The counterculture of the 60s and 70s, which started to go mainstream in the 80s and is now the culture of our ruling class, had three main strands, all to some extent intermingled.
At one end of the spectrum were the politicos, the Marxists - earnest, bookish types or streetfighting sorts, the Socialist Worker sellers, the meeting-goers, Militant, IMG, SLL and a dozen others. A masculine strand, dialectically materialistic and non-religious. Bomber jacket and beret. Polnts of order and secret meetings. At the other end - the proto-tree-huggers, the wholefood cookers, woollen-knitters, stripped pine, earth spirit types. A feminine strand - Earl Grey and barm-brack by the open fire, Joni Mitchell on the stereo. Very nice girls they were too. Indian print skirts, rainbow sweaters - and religious, or at least spiritual - Buddhism, spiritualism, animist. When feminism struck they talked aboout the Goddess within and went circle dancing.
Then there were the people who just wanted to get smashed, and could be found all over the spectrum, though at either end such behaviour was frowned on.
You can see these people, or their cultural descendants, thirty years on. Ken Livingstone is a classic type 1. Louise Casey sounds a bit of a type three.
What of our type twos ? Some married practical men, had babies and did a lot of home cooking. Fortunate indeed are those men. Many became social workers - an awful lot went into 'children's services'. Some write about emotional literacy, some write blogs. Some marry African healers and are beaten to death by them.
Some opened wholefood co-ops in hippy havens, before tragically becoming Calderdale Labour Council Leaders and finally deputy chairman of quango the Countryside Agency, a role for which she would appear to have few qualifications beyond knowing one end of a mung bean from the other, and doubtless a knowledge of the best magic mushroom fields in the Pennines. Oh - and being 'one of us' to Nu Labour.
Ms Pam Warhurst (for it is she) revealed on Radio 4 RealAudio) that the taxpayer is stumping up £1.5 million on a 'diversity review' of the countryside. Apparently there simply aren't enough minorities, inner ciy dwellers, and disabled people in the country.
We've been here before.
The agency's brief (they are based in the vibrant multicultural melting pot that is Cheltenham) is to "make the quality of life better for people in the countryside and the quality of the countryside better for everyone." Apparently the quality of life in the country would be improved if more inner-city dwellers went there.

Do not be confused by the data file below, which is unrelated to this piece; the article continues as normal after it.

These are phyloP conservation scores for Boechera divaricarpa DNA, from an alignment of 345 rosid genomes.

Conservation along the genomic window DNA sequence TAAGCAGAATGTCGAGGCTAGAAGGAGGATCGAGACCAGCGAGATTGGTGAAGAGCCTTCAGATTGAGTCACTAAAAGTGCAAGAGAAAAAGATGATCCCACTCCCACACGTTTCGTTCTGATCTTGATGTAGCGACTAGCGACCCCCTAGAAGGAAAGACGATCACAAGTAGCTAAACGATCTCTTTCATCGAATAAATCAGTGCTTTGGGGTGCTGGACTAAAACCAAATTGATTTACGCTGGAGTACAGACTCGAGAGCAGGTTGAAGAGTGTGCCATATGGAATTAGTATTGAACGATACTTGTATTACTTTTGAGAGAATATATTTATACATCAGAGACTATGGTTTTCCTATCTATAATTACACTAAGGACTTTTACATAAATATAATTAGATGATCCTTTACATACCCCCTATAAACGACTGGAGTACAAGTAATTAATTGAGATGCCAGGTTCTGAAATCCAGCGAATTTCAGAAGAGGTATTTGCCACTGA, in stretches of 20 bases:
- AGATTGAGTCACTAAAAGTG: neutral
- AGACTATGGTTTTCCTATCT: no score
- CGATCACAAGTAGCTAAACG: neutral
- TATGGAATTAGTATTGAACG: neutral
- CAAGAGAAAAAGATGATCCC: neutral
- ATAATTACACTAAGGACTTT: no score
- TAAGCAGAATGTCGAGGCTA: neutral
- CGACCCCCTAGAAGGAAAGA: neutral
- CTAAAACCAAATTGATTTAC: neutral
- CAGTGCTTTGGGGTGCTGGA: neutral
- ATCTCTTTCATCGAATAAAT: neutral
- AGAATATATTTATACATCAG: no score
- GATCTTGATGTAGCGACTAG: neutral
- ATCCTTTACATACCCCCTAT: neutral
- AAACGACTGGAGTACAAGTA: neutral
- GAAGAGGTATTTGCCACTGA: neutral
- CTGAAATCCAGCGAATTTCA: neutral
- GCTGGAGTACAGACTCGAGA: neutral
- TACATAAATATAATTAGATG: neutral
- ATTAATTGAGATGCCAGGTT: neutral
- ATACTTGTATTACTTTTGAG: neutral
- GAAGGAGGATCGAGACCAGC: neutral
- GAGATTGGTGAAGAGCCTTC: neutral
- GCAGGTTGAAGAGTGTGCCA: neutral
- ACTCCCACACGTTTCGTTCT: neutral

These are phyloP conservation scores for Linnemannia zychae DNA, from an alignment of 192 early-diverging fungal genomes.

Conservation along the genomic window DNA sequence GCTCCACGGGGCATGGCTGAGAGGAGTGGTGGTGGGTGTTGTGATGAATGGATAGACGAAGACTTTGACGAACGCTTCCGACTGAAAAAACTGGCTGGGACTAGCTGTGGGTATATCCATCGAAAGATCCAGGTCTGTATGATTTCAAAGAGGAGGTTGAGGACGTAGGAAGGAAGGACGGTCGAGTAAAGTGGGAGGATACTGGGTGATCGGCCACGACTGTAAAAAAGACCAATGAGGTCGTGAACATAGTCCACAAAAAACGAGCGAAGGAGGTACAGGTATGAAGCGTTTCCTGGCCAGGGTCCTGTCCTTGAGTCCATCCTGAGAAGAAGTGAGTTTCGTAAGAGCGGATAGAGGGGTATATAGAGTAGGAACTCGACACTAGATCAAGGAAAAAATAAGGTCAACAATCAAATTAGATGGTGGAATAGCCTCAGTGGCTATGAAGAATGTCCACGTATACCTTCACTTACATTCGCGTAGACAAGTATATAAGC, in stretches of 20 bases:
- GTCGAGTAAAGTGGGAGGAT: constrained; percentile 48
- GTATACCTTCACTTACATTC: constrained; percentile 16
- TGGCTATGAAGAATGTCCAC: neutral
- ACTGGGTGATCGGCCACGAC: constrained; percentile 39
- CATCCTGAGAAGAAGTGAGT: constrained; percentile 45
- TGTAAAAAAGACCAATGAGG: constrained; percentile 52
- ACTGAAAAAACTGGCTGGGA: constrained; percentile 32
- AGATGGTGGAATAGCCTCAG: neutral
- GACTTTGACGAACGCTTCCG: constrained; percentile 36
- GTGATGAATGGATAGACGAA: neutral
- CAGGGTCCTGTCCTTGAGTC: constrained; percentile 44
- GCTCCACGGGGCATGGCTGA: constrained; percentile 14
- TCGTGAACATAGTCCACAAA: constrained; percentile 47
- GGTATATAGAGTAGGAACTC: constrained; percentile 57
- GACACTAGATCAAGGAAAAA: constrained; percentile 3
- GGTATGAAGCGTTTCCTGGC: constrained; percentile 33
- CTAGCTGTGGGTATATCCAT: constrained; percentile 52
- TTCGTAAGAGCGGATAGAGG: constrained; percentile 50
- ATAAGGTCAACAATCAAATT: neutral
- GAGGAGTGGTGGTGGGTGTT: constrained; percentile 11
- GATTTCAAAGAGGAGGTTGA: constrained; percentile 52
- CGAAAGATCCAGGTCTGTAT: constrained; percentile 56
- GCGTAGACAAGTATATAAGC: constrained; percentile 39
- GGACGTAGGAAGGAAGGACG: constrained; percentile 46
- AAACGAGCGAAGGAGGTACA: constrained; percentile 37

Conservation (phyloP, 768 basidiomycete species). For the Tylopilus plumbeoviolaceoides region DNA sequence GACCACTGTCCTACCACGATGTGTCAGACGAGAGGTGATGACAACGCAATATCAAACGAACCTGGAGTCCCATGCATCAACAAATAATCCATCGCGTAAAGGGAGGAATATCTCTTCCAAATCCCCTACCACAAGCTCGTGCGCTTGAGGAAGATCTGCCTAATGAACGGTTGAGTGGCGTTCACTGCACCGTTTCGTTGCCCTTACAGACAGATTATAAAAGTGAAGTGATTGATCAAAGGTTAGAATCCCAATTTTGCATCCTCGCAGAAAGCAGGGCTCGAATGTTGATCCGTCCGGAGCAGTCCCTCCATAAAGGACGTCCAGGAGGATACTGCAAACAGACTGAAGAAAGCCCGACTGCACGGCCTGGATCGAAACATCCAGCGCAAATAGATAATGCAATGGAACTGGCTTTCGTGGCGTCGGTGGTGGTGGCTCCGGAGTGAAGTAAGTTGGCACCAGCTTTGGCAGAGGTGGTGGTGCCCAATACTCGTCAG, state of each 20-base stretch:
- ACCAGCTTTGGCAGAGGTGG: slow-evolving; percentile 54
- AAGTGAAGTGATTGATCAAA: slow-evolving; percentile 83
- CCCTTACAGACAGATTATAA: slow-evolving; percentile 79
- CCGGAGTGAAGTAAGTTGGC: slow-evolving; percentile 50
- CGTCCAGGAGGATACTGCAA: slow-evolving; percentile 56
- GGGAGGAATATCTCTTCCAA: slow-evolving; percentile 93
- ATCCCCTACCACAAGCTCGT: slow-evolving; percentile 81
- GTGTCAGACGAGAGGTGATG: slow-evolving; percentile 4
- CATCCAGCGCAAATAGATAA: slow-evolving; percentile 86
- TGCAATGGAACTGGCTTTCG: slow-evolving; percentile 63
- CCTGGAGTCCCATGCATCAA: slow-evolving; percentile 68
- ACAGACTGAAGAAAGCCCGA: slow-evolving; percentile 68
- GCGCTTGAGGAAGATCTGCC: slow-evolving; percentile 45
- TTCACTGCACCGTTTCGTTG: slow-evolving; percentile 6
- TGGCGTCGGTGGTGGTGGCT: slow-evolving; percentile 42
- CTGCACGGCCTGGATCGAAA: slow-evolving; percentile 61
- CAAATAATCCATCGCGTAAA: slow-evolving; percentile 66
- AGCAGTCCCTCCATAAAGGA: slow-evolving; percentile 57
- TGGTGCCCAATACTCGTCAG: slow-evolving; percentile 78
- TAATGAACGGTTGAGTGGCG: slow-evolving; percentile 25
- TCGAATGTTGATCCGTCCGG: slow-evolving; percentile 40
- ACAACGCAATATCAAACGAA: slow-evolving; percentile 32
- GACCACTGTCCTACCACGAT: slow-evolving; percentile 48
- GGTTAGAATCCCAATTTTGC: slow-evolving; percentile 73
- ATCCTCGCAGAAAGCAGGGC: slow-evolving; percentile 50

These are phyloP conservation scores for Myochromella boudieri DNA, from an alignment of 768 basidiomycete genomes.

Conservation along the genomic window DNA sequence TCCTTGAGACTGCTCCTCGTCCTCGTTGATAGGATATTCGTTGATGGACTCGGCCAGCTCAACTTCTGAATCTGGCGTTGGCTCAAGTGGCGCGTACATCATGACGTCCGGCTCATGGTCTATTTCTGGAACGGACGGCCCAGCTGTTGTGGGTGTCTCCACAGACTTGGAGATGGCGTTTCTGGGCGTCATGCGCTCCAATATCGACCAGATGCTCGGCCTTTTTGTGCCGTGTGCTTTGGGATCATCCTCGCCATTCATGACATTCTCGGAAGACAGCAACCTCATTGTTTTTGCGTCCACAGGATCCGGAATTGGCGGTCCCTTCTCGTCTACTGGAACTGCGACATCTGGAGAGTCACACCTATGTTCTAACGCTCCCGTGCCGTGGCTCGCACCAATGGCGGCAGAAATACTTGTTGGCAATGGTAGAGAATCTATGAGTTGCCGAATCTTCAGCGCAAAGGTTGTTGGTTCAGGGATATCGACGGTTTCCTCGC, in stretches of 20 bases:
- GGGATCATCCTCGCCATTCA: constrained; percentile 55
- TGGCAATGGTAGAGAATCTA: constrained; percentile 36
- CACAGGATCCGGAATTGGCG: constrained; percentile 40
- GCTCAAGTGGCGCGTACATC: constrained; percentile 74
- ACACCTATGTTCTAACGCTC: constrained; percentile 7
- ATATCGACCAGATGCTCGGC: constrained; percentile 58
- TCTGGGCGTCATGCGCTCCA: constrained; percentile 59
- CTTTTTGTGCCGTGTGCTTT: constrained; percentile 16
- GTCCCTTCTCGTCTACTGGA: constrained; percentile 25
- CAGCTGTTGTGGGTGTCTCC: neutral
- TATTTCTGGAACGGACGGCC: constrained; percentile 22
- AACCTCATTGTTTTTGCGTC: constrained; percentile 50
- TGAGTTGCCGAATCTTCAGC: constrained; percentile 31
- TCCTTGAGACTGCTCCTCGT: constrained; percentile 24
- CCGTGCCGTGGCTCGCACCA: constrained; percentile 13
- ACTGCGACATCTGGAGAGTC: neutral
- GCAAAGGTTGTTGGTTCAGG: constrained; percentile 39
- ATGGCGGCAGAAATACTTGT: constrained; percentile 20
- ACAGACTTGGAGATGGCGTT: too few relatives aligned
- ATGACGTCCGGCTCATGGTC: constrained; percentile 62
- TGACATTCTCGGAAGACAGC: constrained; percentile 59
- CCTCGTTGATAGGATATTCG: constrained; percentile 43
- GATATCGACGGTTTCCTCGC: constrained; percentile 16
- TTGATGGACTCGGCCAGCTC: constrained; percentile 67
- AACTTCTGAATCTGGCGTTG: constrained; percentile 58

In Gloucestershire and Worcestershire, at any rate, this is already happening.
Cheap motor travel enables inner-city dwellers from Bristol to take the A38 up to Cam and Dursley, there to relieve the inhabitants of their property, or hold up the local post office. The money raised is used to buy heroin, thus enriching poor Afghan farmers in a modern Triangular Trade.
Inner city dwellers of all races who can afford it also leave the chaos and violence of the inner city for the country, or as near to it as they can afford. The swathes of new housing around Gloucester, Tewkesbury and Cheltenham are full of ex-Brummies, Bristolians, Londoners.
Finally minorities play a bigger role in the countryside than is appreciated. Every modern farmer has a couple of caravans in the yard, housing Eastern European farm workers. And in market-gardening country, from Bromsgrove to the Vale of Evesham, the fields are a colourful sight, as workers from all over the world pick fruit and veg. This, of course, by destroying the jobs (and tied cottages) of the native agricultural workers, is turning the countryside into one great suburb, where only the rich can affford to live.
Pam's problem is that many of the people who move to the country do so in order to avoid people from inner cities. After all, it isn't the buildings which cause high crime rates. She appears to be saying to such people - 'you can run, but you can't hide'.
This will almost certainly turn out to be counterproductive from her perspective. The timing's not too good either, given recent events. I'm not sure the timing of this is too good either.
"The question is... there is a sense in which if you go on presenting the safe white, middle-class suburbia as a subject in the context of sitcoms, are you missing out other innovative, more exciting areas? "
Elsewhere in pointy head land, this really shows (again) how clueless our rulers are.
Steiner schools, which emphasise developing the "whole child", could hold lessons for mainstream state-funded education, a report says.
The first government-funded study of Steiner schools, by the University of the West of England, comes as one is seeking to become a city academy.
Now Steiner schools (hippy-dippy education) are fine for the kind of people who like Steiner schools. Who tend to be middle class, not poor, and white. My friend used to have the job of picking the flowers to decorate each classroom - should work well in Shildon or Aston. Other friends have children at the Gloucester school.
But they're not perfect. Bullying can be a problem if you don't fit in. Anyone called Wayne or Kyle is likely to be given a hard time. Most of the pupils are called Sky or Tree.
UPDATE - Children called Kyle are in danger in State schools too. Best read in conjunction with this.
Toe-ing the line
10 hours ago